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Special Issue "Biosurfactants"

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A special issue of International Journal of Molecular Sciences (ISSN 1422-0067). This special issue belongs to the section "Green Chemistry".

Deadline for manuscript submissions: closed (31 October 2010)

Special Issue Editors

Guest Editor
Prof. Dr. Yoshie Maitani

Institute of Medicinal Chemistry, Fine Drug Targeting Research Laboratory, Hoshi University, Ebara 2-4-41, Shinagawa, Tokyo 142-8501, Japan
Guest Editor
Dr. Laurence G. Rahme (Website)

Harvard Medical School, 340 Thier Research Building, 50 Blossom Street, Massachusetts General Hospital, Boston, MA 02114, USA
Fax: +1 617 724 8558
Interests: bacterial pathogenesis; multi-host pathogenesis; host-pathogen interactions; Pseudomonas aeruginosa; Acinetobacter; Quorum sensing; small excreted molecules; virulence factors; anti-infectives, anti-virulence drugs; Antibiotic tolerance; models of infections; Drosophila; intestinal infections; burn injury; wound infections; muscle response to infection; bacterial transcriptional regulation
Co-Guest Editor
Prof. Dr. Jan Michiels (Website)

Centre of Microbial and Plant Genetics, Department of Microbial and Molecular Systems, K.U.Leuven, Kasteelpark Arenberg 20 box 2460, B-3001 Heverlee, Belgium

Special Issue Information

Dear Colleagues,

Biosurfactants are surface-active substances synthesized by living cells. Biosurfactants constitute a variety of microbial extracellular lipids that are produced in large amounts from inexpensive natural sources.

Biosurfactants have been receiving increasing attention due to their unique properties: low toxicity, biodegradability, and biological activities, compared to chemically synthesized counterparts from an earth environmental point of view.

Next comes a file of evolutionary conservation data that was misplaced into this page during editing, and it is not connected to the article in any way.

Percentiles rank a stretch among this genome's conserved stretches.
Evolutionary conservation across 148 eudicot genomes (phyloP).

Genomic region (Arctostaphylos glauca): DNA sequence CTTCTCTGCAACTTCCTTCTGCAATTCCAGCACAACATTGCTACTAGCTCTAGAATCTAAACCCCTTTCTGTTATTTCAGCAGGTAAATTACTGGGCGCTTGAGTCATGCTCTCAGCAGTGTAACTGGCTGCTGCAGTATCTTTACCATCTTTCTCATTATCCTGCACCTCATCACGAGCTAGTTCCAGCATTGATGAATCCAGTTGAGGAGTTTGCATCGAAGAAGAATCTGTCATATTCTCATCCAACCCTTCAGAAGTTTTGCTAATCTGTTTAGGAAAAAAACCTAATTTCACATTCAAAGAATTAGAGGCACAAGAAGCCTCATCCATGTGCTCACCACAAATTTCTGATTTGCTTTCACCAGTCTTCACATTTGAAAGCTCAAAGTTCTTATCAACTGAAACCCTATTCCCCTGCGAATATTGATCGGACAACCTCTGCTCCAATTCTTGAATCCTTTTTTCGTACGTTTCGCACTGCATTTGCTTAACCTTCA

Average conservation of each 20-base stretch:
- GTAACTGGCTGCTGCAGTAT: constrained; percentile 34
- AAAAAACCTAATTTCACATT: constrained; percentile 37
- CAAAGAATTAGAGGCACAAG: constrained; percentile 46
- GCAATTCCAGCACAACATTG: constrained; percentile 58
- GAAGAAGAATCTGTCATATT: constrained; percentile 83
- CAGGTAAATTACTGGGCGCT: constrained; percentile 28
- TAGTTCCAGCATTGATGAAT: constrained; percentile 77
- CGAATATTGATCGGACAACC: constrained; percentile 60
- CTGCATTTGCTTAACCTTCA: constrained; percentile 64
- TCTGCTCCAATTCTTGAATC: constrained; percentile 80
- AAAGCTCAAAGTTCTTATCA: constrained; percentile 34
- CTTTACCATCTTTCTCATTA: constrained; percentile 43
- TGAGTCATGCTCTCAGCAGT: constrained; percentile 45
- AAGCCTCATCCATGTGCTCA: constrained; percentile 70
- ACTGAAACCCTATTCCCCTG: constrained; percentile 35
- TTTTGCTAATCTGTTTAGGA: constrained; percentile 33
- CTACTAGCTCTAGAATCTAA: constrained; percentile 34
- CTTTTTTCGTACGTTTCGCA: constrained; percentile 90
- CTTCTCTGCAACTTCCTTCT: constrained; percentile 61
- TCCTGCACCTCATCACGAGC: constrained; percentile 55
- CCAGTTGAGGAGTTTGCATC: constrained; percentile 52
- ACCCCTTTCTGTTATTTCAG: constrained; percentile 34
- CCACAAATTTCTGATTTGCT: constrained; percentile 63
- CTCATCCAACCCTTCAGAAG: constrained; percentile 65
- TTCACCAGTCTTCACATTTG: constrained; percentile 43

Biosurfactants enhance the solubilization and emulsification of hydrophobic substances and increase their availability for microbial degradation. These compounds can also be used in enhanced oil recovery and may be considered for other potential applications in environmental protection. Other applications include herbicides formulations, detergents, health care and cosmetics.

Prof. Dr. Yoshie Maitani
Guest Editor

Keywords

  • surfactant
  • production
  • drug delivery system
  • cosmetic
  • novel characterization
  • environment

Related Special Issue

Published Papers (10 papers)

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Research

Jump to: Review

Open AccessArticle Economic Optimized Medium for Tensio-Active Agent Production by Candida sphaerica UCP0995 and Application in the Removal of Hydrophobic Contaminant from Sand
Int. J. Mol. Sci. 2011, 12(4), 2463-2476; doi:10.3390/ijms12042463
Received: 1 March 2011 / Revised: 14 March 2011 / Accepted: 23 March 2011 / Published: 8 April 2011
Cited by 15 | PDF Full-text (374 KB) | HTML Full-text | XML Full-text
Abstract
Statistical experimental designs and response surface methodology were employed to optimize the concentrations of agroindustrial residues as soybean oil (SORR) from refinery, and corn steep liquor (CSL) from corn industry, for tensio-active agent produced by Candida sphaerica UCP 0995. Three 22 [...] Read more.